In terms of aesthetics modernity’s pure nihilism is unmasked. You only need to look at a work of modern art to understand the inherently subversive and nihilistic nature of modernity. The artist Andre Breton said that the purest expression of surrealism would be to grab a gun and run out into the street shooting passersby at random. This is the essential truth behind the modern day spree killer epitomised by Charles Whitman: they’re performance artists expressing Nietzschean Ressentiment in response to existential nihilism and the absurd. This is where postmodernity leads. The postmodern, postindustrial age is an age in which spree killers are an everyday event; they’re part of the zeitgeist of techno-nihilism and alienation.


#8

[quote]SexMachine wrote:

[quote]jjackkrash wrote:

Teddy boys, beatniks, hippies, mods, rockers, punks, hipsters, greasers etc. They’re all expressions of postmodernity and nihilism. Rebel Without A Cause and The Wild One are the two movies that encapsulated the youth rebelling against the traditional order and sinking into the depths of nihilism. That’s the essential nature of the post-war culture revolution of the baby boomers. It was an anti-cultural movement; a destruction of culture, values, aesthetic beauty and metaphysical truth.

In terms of aesthetics modernity’s pure nihilism is unmasked. You only need to look at a work of modern art to understand the inherently subversive and nihilistic nature of modernity. The artist Andre Breton said that the purest expression of surrealism would be to grab a gun and run out into the street shooting passersby at random. This is the essential truth behind the modern day spree killer epitomised by Charles Whitman: they’re performance artists expressing Nietzschean Ressentiment in response to existential nihilism and the absurd. This is where postmodernity leads. The postmodern, postindustrial age is an age in which spree killers are an everyday event; they’re part of the zeitgeist of techno-nihilism and alienation.[/quote]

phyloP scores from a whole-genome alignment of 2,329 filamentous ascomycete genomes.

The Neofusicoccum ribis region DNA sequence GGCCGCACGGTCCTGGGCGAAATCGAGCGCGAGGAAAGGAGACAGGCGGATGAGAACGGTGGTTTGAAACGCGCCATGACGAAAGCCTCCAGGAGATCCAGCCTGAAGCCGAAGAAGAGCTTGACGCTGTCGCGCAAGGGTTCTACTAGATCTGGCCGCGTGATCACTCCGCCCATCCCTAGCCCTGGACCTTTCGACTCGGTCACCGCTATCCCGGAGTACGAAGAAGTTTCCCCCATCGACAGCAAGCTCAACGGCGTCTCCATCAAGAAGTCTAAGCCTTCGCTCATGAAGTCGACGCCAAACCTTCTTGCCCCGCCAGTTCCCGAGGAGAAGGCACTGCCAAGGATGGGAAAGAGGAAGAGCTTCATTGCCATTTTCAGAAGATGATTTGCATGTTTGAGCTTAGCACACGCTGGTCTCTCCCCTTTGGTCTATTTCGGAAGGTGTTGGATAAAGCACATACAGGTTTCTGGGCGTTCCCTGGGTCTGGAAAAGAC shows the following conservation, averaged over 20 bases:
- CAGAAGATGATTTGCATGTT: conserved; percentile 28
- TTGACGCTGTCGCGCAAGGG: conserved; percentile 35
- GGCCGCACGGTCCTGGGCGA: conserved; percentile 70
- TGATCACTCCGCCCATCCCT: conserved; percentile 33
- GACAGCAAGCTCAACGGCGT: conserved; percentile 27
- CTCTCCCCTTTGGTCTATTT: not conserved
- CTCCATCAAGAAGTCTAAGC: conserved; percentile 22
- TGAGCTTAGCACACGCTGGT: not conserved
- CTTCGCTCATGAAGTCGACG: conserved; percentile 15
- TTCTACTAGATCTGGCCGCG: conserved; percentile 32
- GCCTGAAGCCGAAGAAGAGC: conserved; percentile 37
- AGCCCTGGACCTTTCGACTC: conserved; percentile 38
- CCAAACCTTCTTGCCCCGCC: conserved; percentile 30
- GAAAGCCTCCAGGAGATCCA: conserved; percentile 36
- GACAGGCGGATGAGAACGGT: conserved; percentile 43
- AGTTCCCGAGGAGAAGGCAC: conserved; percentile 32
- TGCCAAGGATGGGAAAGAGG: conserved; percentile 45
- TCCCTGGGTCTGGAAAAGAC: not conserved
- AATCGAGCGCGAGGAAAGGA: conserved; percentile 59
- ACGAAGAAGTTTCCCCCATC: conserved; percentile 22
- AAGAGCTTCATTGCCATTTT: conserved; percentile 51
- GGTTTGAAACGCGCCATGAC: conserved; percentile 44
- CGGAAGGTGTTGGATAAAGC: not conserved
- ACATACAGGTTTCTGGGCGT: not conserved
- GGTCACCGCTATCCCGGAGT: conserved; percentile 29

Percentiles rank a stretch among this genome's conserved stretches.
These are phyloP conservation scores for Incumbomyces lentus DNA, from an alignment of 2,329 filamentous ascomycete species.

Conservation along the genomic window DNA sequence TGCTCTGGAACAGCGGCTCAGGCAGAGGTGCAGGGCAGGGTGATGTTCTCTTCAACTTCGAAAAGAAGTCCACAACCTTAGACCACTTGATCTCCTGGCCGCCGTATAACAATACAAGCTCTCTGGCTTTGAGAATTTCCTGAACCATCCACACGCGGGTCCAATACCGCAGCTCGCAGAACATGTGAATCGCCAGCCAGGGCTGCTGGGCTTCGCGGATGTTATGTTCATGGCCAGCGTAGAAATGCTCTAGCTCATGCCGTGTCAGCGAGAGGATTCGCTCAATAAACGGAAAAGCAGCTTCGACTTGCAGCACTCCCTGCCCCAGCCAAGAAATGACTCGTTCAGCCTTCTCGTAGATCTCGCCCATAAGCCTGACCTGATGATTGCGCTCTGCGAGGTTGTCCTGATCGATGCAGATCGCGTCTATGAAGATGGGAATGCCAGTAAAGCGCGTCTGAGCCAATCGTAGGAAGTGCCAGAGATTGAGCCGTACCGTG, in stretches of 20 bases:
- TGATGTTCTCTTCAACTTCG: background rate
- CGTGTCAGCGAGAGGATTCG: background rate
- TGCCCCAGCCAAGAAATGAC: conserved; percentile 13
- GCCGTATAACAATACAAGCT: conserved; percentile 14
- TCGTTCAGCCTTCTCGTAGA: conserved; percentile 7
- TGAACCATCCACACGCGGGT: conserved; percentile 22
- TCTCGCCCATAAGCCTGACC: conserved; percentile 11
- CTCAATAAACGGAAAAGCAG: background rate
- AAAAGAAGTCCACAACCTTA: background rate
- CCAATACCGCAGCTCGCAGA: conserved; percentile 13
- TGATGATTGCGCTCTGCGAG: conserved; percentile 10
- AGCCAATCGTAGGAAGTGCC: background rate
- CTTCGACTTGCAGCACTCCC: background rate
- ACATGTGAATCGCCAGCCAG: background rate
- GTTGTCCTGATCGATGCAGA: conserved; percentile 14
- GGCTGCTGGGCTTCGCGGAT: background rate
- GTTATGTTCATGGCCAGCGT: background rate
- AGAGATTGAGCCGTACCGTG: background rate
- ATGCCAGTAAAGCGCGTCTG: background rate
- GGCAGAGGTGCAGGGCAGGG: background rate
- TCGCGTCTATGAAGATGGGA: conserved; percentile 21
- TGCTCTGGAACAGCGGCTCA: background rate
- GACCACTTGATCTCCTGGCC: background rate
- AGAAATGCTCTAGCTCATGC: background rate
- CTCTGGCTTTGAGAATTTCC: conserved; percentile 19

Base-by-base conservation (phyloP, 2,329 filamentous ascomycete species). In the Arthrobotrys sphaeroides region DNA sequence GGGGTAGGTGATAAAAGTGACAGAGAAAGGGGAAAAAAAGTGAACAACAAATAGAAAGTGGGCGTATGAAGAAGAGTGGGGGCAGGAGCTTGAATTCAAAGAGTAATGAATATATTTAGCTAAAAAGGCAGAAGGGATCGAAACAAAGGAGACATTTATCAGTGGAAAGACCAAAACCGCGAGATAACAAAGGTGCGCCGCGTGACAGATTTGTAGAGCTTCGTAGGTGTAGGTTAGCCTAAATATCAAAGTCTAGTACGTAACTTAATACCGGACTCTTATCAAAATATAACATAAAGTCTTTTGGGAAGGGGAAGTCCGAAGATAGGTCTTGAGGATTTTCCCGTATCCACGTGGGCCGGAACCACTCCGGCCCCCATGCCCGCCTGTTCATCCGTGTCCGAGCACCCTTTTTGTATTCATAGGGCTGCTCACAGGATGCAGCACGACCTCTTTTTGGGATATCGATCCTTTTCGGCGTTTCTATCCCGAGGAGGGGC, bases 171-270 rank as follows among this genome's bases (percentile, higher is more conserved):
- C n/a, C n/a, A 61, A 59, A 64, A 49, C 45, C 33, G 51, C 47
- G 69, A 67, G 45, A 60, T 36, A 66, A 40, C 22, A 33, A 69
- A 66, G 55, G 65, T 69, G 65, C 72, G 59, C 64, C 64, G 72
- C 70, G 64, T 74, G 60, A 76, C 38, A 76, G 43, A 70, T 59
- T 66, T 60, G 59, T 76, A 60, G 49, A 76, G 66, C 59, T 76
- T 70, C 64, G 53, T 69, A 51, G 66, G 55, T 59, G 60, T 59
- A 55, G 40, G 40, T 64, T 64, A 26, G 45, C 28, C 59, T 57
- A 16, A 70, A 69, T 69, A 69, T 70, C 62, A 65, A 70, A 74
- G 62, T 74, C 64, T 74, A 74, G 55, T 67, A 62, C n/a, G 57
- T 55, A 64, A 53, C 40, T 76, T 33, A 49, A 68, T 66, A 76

What I’m getting from this is that you don’t dig The Clash.


#9

[quote]jjackkrash wrote:

[quote]SexMachine wrote:

[quote]jjackkrash wrote:

Teddy boys, beatniks, hippies, mods, rockers, punks, hipsters, greasers etc. They’re all expressions of postmodernity and nihilism. Rebel Without A Cause and The Wild One are the two movies that encapsulated the youth rebelling against the traditional order and sinking into the depths of nihilism. That’s the essential nature of the post-war culture revolution of the baby boomers. It was an anti-cultural movement; a destruction of culture, values, aesthetic beauty and metaphysical truth.

In terms of aesthetics modernity’s pure nihilism is unmasked. You only need to look at a work of modern art to understand the inherently subversive and nihilistic nature of modernity. The artist Andre Breton said that the purest expression of surrealism would be to grab a gun and run out into the street shooting passersby at random. This is the essential truth behind the modern day spree killer epitomised by Charles Whitman: they’re performance artists expressing Nietzschean Ressentiment in response to existential nihilism and the absurd. This is where postmodernity leads. The postmodern, postindustrial age is an age in which spree killers are an everyday event; they’re part of the zeitgeist of techno-nihilism and alienation.[/quote]

What I’m getting from this is that you don’t dig The Clash.

[/quote]

Actually I do like a lot of different modern music but I think of it as a sort of forbidden fruit in that it is inherently subversive and nihilistic. I find the aesthetic beauty of some music and art to be completely incidental to its value however. For example, the Nirvana Unplugged MTV Album. I really like the songs on the album; even though the aesthetic beauty of the music stems from irrational, nihilistic impulses about radical animal rights, anti-Christianity and all the other pathologies that drove Cobain.

But my point is essentially that I have a conviction that art and knowledge; aesthetic and metaphysical truth, can potentially be dangerous and even existentially dangerous to mankind. That some knowledge and metaphysical systems should ideally be suppressed. For example, one of the earliest nihilist philosophers was an Assyrian named Hegesias. He taught an ultra-pessimistic nihilism that encouraged his followers to stop eating and starve themselves to death. His writings were banned in Alexandria and elsewhere as large numbers of his followers began killing themselves. We see a less nuanced and more irrational form of this phenomena today with the suicide cults. Serial killers, spree killers, suicide cults; they’re all just more extreme versions of nihilism and modernity.


#10

[quote]SexMachine wrote:

[quote]NickViar wrote:
100% in agreement, SM.[/quote]